Q&A with UWM Book Drive Creator Lauren Nelson

During the months of February and March our Her Campus Events Director and UW-Milwaukee senior, Lauren Nelson, collaborated with UW-Milwaukee’s local sorority, Kappa Tau, to organize a book drive that benefited Milwaukee Rescue Mission’s Safe Harbor and Joy House, an organization close to Nelson’s heart. Through many social media posts and some grass-roots marketing, over 160 books were collected at the book drive which was tabled by our contributors and the lovely member of the Kappa Tau Sorority. After such a successful event, we caught up Lauren to ask her a few questions about the awesome book drive:

Her Campus ContributorWhere did your inspiration to organize a book drive come from? 

LN: The idea actually appeared out of thin air one night. I was in the Union in early February and saw this homeless man who always hangs out in the union just staring at a wall. The man is always in the union and never bothers anyone. He never asks for money or heckles people for food; he just sits quietly and keeps to himself. After I passed him, I couldn’t stop thinking about how bored and restless he must get just sitting there. I get bored watching just Netflix, so I can’t even imagine what it’s like not to exercise your mind at all. I really wanted to ask if he would like a book to read but got too nervous to ask because I was afraid of a negative reaction. Then my thought process started snowballing and I started tweeting: is there a place homeless people can go to check out books? If they can’t read is there a place they can go to learn? Is there something I can do to help them? I did some research and I found the Milwaukee Rescue Mission. After that everything fell into place.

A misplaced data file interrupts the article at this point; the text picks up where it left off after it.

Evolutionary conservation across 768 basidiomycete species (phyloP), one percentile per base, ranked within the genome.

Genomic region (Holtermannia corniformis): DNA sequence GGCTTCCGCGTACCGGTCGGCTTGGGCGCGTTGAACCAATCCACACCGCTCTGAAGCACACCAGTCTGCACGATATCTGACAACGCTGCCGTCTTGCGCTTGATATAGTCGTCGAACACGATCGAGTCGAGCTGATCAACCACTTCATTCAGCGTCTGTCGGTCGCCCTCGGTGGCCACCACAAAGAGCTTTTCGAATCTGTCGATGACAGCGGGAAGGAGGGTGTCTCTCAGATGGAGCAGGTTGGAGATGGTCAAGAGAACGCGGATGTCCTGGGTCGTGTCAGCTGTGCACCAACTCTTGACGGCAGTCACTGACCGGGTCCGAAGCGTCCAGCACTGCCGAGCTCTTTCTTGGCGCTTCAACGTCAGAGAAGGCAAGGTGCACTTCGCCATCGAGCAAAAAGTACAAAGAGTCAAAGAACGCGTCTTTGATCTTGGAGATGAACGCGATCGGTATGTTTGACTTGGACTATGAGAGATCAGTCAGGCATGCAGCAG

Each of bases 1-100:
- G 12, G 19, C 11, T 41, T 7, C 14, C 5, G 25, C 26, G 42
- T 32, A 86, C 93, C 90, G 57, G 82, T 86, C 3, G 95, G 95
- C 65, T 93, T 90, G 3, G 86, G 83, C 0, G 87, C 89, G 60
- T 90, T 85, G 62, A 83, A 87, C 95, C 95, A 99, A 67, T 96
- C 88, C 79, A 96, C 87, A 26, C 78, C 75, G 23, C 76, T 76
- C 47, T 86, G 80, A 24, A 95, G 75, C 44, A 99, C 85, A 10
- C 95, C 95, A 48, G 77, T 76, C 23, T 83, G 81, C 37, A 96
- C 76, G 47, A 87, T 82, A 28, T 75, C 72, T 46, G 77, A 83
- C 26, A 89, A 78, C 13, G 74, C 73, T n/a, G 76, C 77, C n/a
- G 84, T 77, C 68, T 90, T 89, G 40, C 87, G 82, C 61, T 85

HC Contributor: Why did you choose to donate the books to the homeless? 

LN: Honestly, it’s because I was blown away and heartbroken by the facts my research turned up. Milwaukee is the third poorest city in America, with a poverty rate over 26 percent. That’s more than 170,000 poor people in our city and there are 1,500 homeless on our streets, according to the Milwaukee Rescue Mission. I wanted to do something to help them. With my limited resources as college student I wasn’t sure how to do this but all I knew at that moment was that giving a homeless person a temporary escape from their reality through the pages of book was something I wanted to do.